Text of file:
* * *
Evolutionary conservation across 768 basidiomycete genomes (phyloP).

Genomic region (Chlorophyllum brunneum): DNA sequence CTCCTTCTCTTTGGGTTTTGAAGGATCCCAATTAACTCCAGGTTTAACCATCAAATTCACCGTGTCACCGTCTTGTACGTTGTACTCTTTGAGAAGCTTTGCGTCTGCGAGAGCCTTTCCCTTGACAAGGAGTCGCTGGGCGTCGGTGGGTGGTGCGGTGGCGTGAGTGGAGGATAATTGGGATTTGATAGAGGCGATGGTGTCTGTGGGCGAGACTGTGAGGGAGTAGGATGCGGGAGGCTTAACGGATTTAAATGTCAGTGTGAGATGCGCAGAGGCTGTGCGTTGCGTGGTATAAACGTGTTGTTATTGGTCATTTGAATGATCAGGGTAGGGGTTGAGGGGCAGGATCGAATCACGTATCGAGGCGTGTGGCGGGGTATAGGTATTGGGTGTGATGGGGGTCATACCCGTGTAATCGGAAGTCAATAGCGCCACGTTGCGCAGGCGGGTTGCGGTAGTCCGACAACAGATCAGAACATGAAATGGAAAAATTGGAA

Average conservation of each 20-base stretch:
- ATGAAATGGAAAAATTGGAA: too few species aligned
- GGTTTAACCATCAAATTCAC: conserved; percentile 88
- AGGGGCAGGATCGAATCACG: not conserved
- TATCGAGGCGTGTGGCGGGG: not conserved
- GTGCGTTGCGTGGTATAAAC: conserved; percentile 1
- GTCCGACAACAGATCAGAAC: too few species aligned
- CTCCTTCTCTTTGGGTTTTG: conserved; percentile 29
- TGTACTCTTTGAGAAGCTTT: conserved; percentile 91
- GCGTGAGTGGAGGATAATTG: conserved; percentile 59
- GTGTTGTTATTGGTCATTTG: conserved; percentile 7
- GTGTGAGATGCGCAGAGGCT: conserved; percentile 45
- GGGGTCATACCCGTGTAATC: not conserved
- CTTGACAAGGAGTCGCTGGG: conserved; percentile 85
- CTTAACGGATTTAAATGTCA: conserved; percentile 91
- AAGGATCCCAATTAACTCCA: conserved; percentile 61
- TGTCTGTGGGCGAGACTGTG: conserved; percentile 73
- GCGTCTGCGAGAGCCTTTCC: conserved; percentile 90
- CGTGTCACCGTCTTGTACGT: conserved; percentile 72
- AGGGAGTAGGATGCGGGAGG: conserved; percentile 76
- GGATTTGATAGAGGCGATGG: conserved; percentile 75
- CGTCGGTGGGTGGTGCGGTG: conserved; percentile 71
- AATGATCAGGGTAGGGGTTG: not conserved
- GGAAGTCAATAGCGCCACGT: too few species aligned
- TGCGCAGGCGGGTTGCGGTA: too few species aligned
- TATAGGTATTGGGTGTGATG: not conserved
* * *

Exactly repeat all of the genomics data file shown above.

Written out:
Evolutionary conservation across 768 basidiomycete genomes (phyloP).

Genomic region (Chlorophyllum brunneum): DNA sequence CTCCTTCTCTTTGGGTTTTGAAGGATCCCAATTAACTCCAGGTTTAACCATCAAATTCACCGTGTCACCGTCTTGTACGTTGTACTCTTTGAGAAGCTTTGCGTCTGCGAGAGCCTTTCCCTTGACAAGGAGTCGCTGGGCGTCGGTGGGTGGTGCGGTGGCGTGAGTGGAGGATAATTGGGATTTGATAGAGGCGATGGTGTCTGTGGGCGAGACTGTGAGGGAGTAGGATGCGGGAGGCTTAACGGATTTAAATGTCAGTGTGAGATGCGCAGAGGCTGTGCGTTGCGTGGTATAAACGTGTTGTTATTGGTCATTTGAATGATCAGGGTAGGGGTTGAGGGGCAGGATCGAATCACGTATCGAGGCGTGTGGCGGGGTATAGGTATTGGGTGTGATGGGGGTCATACCCGTGTAATCGGAAGTCAATAGCGCCACGTTGCGCAGGCGGGTTGCGGTAGTCCGACAACAGATCAGAACATGAAATGGAAAAATTGGAA

Average conservation of each 20-base stretch:
- ATGAAATGGAAAAATTGGAA: too few species aligned
- GGTTTAACCATCAAATTCAC: conserved; percentile 88
- AGGGGCAGGATCGAATCACG: not conserved
- TATCGAGGCGTGTGGCGGGG: not conserved
- GTGCGTTGCGTGGTATAAAC: conserved; percentile 1
- GTCCGACAACAGATCAGAAC: too few species aligned
- CTCCTTCTCTTTGGGTTTTG: conserved; percentile 29
- TGTACTCTTTGAGAAGCTTT: conserved; percentile 91
- GCGTGAGTGGAGGATAATTG: conserved; percentile 59
- GTGTTGTTATTGGTCATTTG: conserved; percentile 7
- GTGTGAGATGCGCAGAGGCT: conserved; percentile 45
- GGGGTCATACCCGTGTAATC: not conserved
- CTTGACAAGGAGTCGCTGGG: conserved; percentile 85
- CTTAACGGATTTAAATGTCA: conserved; percentile 91
- AAGGATCCCAATTAACTCCA: conserved; percentile 61
- TGTCTGTGGGCGAGACTGTG: conserved; percentile 73
- GCGTCTGCGAGAGCCTTTCC: conserved; percentile 90
- CGTGTCACCGTCTTGTACGT: conserved; percentile 72
- AGGGAGTAGGATGCGGGAGG: conserved; percentile 76
- GGATTTGATAGAGGCGATGG: conserved; percentile 75
- CGTCGGTGGGTGGTGCGGTG: conserved; percentile 71
- AATGATCAGGGTAGGGGTTG: not conserved
- GGAAGTCAATAGCGCCACGT: too few species aligned
- TGCGCAGGCGGGTTGCGGTA: too few species aligned
- TATAGGTATTGGGTGTGATG: not conserved